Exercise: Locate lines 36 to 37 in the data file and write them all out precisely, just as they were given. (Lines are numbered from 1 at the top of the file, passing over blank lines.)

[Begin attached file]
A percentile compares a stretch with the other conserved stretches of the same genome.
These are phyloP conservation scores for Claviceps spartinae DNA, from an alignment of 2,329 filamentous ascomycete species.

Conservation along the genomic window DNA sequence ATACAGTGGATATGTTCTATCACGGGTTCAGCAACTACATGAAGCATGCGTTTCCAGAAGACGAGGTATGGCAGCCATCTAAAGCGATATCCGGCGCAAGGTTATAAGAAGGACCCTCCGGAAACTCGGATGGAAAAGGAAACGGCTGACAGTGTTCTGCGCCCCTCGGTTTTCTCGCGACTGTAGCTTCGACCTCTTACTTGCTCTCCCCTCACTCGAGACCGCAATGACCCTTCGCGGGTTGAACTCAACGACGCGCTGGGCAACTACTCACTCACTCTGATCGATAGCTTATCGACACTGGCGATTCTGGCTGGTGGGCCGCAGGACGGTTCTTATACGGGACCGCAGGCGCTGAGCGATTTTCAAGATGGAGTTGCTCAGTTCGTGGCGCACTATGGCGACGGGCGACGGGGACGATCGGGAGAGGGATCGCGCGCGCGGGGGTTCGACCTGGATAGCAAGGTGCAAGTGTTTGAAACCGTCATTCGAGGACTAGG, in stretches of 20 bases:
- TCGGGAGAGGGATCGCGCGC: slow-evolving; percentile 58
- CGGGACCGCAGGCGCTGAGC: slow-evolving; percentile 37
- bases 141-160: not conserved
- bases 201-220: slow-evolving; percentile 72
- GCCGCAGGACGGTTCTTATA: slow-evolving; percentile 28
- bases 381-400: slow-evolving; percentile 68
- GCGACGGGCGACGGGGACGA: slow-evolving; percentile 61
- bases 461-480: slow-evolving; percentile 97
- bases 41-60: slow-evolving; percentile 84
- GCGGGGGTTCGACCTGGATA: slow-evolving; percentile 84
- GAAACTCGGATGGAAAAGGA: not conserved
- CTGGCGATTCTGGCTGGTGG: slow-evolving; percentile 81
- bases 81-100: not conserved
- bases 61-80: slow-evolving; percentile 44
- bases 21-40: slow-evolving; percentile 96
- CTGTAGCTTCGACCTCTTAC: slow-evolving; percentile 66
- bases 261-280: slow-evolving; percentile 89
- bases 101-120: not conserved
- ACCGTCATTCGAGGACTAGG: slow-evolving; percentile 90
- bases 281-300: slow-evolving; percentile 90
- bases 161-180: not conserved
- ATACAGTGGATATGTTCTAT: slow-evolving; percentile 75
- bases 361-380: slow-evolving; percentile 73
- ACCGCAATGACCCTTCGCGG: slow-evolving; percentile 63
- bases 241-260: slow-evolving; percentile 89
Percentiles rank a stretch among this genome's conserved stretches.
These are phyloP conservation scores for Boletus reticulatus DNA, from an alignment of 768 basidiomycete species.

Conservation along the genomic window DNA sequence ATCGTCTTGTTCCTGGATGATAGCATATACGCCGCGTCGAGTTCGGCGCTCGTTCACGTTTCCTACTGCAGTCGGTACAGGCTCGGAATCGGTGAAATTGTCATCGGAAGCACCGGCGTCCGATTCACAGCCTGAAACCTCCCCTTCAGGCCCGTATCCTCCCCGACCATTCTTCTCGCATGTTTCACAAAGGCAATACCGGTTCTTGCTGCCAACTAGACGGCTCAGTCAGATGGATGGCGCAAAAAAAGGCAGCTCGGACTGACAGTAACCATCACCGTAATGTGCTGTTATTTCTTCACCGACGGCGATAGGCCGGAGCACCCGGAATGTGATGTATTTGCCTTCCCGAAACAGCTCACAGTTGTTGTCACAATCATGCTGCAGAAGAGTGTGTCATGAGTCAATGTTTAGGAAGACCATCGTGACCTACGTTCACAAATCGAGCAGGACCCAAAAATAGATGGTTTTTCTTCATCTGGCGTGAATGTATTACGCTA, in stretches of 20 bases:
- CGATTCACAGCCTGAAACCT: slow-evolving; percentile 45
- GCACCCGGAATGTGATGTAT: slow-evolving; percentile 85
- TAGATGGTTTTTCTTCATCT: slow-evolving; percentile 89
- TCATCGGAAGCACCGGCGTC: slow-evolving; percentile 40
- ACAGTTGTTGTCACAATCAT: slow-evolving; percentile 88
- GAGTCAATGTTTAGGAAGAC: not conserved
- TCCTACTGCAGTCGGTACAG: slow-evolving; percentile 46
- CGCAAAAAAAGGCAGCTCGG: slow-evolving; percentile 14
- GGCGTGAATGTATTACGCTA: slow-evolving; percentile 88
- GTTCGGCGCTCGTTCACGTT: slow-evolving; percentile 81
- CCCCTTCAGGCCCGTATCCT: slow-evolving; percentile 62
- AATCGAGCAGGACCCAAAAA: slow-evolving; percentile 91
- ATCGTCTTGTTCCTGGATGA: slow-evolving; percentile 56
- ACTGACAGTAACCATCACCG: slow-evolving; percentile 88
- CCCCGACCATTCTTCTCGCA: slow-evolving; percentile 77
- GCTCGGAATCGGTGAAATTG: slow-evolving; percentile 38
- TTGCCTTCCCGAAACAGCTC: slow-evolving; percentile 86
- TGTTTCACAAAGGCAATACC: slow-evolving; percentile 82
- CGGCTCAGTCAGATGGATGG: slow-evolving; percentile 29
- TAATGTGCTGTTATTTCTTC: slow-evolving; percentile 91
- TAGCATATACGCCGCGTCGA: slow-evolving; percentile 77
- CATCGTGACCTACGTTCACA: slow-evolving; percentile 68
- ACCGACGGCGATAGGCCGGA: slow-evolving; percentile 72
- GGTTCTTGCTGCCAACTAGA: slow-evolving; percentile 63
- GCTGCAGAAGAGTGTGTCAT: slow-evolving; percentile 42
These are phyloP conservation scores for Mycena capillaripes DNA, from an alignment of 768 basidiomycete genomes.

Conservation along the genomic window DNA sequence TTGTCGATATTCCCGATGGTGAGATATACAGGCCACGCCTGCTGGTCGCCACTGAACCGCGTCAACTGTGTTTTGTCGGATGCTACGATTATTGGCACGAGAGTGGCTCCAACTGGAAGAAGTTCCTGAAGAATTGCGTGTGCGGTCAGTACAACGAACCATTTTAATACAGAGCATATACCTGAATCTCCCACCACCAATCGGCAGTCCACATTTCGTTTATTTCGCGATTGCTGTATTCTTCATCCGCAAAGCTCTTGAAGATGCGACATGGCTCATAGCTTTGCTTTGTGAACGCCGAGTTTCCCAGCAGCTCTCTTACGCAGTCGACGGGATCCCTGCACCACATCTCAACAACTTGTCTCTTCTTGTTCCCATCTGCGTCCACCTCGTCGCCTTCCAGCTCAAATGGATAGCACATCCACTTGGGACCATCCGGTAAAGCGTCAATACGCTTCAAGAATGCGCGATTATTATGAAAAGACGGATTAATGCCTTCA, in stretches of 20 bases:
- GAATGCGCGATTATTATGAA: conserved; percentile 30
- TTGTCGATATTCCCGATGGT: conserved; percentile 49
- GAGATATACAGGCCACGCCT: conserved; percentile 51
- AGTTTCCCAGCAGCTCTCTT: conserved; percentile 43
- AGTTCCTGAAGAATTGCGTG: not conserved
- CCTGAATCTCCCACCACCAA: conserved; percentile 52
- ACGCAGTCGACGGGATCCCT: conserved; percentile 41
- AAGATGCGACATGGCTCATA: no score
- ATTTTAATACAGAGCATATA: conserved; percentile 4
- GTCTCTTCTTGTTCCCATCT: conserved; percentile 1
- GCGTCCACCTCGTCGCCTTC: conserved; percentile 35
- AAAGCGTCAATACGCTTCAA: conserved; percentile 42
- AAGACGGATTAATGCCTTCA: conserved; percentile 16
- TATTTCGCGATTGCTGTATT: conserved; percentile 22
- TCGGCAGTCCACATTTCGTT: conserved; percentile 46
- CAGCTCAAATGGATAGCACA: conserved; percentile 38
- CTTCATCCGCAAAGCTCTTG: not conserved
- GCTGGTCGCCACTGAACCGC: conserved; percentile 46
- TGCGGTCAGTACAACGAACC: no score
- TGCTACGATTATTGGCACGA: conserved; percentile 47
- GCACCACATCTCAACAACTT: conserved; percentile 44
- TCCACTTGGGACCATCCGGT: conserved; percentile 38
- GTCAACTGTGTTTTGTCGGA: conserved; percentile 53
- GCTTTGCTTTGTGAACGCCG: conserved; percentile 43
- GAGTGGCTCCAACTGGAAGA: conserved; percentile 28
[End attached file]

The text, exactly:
- ACAGTTGTTGTCACAATCAT: slow-evolving; percentile 88
- GAGTCAATGTTTAGGAAGAC: not conserved